Politics Opinion

Federalism has much to offer China

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Chinese President Xi Jinping has been elected for a third term amid global tensions and a plunging economy (Screenshot via YouTube)

The Chinese Government should consider the potential benefits of federal government in order to ease tensions and achieve economic prosperity, writes Dr Klaas Woldring.

CONSIDERING THE RECENT ABC Four Corners program on Australian preparations for a major war with China, as an ally of the United States, viewers must have been alarmed by the apparently advanced stage of preparations.

The re-election of Chinese leader Xi Jinping, after the controversial visit to Taiwan by U.S. House leader Nancy Pelosi, appears to have escalated the potential for a major war significantly. The massive display of Chinese military capacity that followed Mrs Pelosi’s visit no doubt also generated war talk and preparation. The major centre of activity appears to be the Northern Territory where B-52 bombers will be stationed.

However, surely such a war would be a dreadful mistake. What was missing altogether was that Australia could perhaps play a role as a peacemaker in this developing conflict, rather than a willing and active participant preparing for war. This option was not discussed at all. Recent statements made by the re-elected Chinese President emphasise the desire for a One China philosophy and also a preparedness to use demonstrated military power. The question surely is what kind of One China is acceptable to regions that are unwilling to accept being part of an authoritarian One China as presented by the current leader?

The potential for major conflict between China and the U.S. has recently been discussed by the Australian media at some length. As a migrant from the Netherlands, who experienced WWII and its aftermath in that country, the avoidance of war in favour of negotiation has shaped my thinking. Having lived twice in Southern Africa, first in Apartheid South Africa and Northern Rhodesia (1959-1964) and, later, as an academic in independent Zambia (1979-1981), conflict resolution has long fascinated me.

I gained my PhD somewhat later in life than most, in 1974, based essentially on the politics of and opposition to Apartheid as a system of government. In this process, I came across serious studies about and examples of federations. However, a new decentralised unitary Constitution was achieved there in 1996, more than 20 years after I completed my PhD.

While the (colonial) Federation in Australia was a very sensible structure in 1901, possibly up to 1945, it no longer serves Australia well. If Australia is to become a republic, it should revise its Constitution drastically and, conceivably, at the same time abandon federation. I co-wrote and edited a book about this in 2015 with several other authors (Beyond Federation). The essence of federation is that it must suit the circumstances of a given set of political forces and ambitions of a number of territories. A common and divided sovereignty connects the polity as one unit. This potential does exist in China.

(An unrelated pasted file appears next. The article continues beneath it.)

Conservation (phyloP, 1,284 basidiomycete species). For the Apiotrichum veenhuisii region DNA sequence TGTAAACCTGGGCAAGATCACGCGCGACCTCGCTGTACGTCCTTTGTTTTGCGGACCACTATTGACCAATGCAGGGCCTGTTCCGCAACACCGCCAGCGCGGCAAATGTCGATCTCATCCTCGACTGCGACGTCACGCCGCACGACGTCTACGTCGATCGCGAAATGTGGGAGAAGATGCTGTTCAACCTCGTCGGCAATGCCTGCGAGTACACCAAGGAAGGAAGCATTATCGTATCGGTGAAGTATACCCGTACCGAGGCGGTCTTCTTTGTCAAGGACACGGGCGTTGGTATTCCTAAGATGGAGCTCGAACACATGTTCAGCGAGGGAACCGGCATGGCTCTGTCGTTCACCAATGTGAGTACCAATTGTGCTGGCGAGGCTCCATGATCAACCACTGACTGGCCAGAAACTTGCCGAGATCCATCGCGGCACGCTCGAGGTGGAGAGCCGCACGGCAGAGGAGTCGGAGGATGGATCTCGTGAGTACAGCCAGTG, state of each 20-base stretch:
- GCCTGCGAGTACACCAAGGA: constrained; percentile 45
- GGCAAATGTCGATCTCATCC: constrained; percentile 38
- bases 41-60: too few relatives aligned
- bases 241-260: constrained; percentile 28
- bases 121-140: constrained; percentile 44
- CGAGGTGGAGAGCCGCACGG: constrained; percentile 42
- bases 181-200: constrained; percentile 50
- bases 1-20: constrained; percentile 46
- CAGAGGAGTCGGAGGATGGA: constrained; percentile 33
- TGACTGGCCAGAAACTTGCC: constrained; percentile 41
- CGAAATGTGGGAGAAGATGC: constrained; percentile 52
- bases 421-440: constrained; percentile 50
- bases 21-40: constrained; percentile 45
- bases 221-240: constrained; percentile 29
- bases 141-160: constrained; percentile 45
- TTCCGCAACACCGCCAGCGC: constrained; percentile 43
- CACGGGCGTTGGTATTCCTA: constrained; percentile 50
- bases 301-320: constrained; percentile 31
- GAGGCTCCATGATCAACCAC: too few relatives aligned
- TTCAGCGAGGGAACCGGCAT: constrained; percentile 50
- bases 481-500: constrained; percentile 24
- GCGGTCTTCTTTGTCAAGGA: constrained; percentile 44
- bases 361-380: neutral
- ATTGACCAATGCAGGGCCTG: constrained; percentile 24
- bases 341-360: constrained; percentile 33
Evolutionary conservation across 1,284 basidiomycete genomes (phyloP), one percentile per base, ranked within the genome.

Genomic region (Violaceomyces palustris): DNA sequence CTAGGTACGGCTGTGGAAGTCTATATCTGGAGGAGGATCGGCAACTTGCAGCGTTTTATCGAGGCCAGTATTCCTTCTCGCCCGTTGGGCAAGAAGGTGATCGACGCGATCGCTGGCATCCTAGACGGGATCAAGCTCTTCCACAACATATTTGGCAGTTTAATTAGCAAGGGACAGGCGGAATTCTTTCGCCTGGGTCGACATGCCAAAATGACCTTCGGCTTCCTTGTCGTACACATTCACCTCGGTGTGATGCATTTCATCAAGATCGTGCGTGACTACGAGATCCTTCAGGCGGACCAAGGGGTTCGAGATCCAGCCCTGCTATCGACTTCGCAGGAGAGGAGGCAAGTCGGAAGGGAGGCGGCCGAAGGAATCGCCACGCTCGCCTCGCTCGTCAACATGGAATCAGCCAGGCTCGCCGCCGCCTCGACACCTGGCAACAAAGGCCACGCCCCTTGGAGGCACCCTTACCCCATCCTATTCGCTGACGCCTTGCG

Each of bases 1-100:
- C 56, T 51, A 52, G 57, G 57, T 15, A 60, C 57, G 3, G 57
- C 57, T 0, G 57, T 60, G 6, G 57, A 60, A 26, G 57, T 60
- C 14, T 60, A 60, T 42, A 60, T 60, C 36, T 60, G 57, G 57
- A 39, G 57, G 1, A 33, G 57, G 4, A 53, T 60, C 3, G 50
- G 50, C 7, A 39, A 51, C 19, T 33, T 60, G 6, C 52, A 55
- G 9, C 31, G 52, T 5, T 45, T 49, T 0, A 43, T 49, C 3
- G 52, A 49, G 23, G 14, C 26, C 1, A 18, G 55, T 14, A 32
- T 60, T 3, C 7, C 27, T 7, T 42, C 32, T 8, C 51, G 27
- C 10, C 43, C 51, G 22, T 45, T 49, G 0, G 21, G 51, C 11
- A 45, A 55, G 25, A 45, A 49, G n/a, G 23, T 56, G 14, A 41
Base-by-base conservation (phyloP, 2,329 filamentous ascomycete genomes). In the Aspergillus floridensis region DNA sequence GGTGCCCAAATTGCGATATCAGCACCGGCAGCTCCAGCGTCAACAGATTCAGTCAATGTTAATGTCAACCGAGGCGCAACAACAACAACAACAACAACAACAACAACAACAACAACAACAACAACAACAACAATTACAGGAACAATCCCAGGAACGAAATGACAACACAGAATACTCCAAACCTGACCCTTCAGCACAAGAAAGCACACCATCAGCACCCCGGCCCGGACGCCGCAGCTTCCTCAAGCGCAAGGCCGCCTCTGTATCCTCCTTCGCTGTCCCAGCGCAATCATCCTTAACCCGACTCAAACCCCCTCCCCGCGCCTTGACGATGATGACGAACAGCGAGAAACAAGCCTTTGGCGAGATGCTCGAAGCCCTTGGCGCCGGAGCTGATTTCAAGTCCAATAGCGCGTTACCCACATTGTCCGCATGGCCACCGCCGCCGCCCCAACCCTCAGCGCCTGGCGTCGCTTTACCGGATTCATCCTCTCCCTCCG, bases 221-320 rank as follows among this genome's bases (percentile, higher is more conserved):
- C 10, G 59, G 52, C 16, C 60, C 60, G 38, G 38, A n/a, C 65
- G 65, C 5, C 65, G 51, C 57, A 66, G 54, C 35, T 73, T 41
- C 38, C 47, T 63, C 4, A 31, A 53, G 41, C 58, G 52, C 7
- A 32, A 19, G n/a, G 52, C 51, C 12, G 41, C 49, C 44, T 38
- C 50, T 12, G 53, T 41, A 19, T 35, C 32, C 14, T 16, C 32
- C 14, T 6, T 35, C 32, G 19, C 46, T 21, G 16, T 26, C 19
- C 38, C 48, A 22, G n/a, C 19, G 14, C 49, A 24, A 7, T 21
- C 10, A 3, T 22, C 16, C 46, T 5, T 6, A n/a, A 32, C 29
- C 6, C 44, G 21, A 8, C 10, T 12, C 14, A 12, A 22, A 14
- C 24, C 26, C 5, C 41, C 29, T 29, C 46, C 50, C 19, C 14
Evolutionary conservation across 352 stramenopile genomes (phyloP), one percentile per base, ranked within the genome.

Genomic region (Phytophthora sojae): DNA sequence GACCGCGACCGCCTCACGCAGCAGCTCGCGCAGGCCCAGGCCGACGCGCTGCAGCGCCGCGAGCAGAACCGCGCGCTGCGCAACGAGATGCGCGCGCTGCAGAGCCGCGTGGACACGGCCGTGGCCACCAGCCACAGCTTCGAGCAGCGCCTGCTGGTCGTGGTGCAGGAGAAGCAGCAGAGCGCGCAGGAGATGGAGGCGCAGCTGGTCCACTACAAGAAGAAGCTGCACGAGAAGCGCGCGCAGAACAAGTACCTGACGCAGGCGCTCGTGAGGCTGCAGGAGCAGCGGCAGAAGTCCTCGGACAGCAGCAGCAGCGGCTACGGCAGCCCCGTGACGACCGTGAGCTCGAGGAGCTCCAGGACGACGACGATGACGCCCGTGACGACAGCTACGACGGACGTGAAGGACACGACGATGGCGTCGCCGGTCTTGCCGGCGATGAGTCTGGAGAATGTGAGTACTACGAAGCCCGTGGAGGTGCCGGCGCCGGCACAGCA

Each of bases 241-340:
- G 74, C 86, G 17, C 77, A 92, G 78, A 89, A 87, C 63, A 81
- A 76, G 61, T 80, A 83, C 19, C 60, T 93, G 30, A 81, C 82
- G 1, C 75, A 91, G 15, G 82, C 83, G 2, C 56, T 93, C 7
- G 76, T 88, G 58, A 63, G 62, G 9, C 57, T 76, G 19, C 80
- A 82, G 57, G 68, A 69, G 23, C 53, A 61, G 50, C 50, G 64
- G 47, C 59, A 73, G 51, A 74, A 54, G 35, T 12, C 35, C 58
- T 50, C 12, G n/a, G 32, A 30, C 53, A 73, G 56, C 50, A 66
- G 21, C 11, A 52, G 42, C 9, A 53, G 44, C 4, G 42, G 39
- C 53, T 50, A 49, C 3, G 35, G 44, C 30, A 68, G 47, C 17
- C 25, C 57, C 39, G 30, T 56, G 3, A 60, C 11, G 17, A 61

The situation there presents several regional conflict situations, but the central Government insists on total dominance while a federal structure would, in my view, provide scope for including diversity and achieve much better outcomes as a result. In addition, international tension would also be avoided. Although I am not a China politics specialist at all, the recent dramas over Taiwan and Hong Kong have been discussed in the Australian media at considerable length. I became interested and started reading.

There has been much talk earlier by the Chinese Government about “two systems”, especially in relation to Hong Kong. However, just exactly what that means remained unclear. It has been forcibly abandoned in Hong Kong, by Xi Jinping, at considerable cost and strife. Reading literature about the 20th-century history of federal attempts in China to integrate “two systems” within a federal structure is instructive. They appear to have failed prior to Mao Zedong.

However, federation is in fact not quite the same as “two systems”. In a federation, there is a national government for all the participants, therefore a common system, but there is also the division of sovereignty internally between participating regions, all enshrined in the national Constitution. So that makes One China very possible, as a federation, but with different policy sub-systems and values that can co-exist in the participating regional states. 

I was impressed with and inspired by comments of the Chinese Ambassador in Australia, Xiao Qian, reported in a recent Saturday Paper as follows:

‘“The Taiwanese are compatriots of China and the least thing we are ready to do is to use force”, Xiao said. “And that is one of the reasons why China has been so patient for several decades. We are waiting. We are waiting for peaceful unification. But we cannot rule out the option to use other means”.’

However, in relation to Taiwan, China is not just waiting. It is also displaying great displeasure and demonstrating enormous military dominance, while talking about the need for “re-education”, after unification. It is not offering the acceptability of alternative ideology. This can only alienate not only the Taiwanese but also the international world. Why should the Taiwanese want to join a clearly authoritarian One China? A federal structure guaranteeing the continuation of political, economic and social life in regions of the country would make much more sense.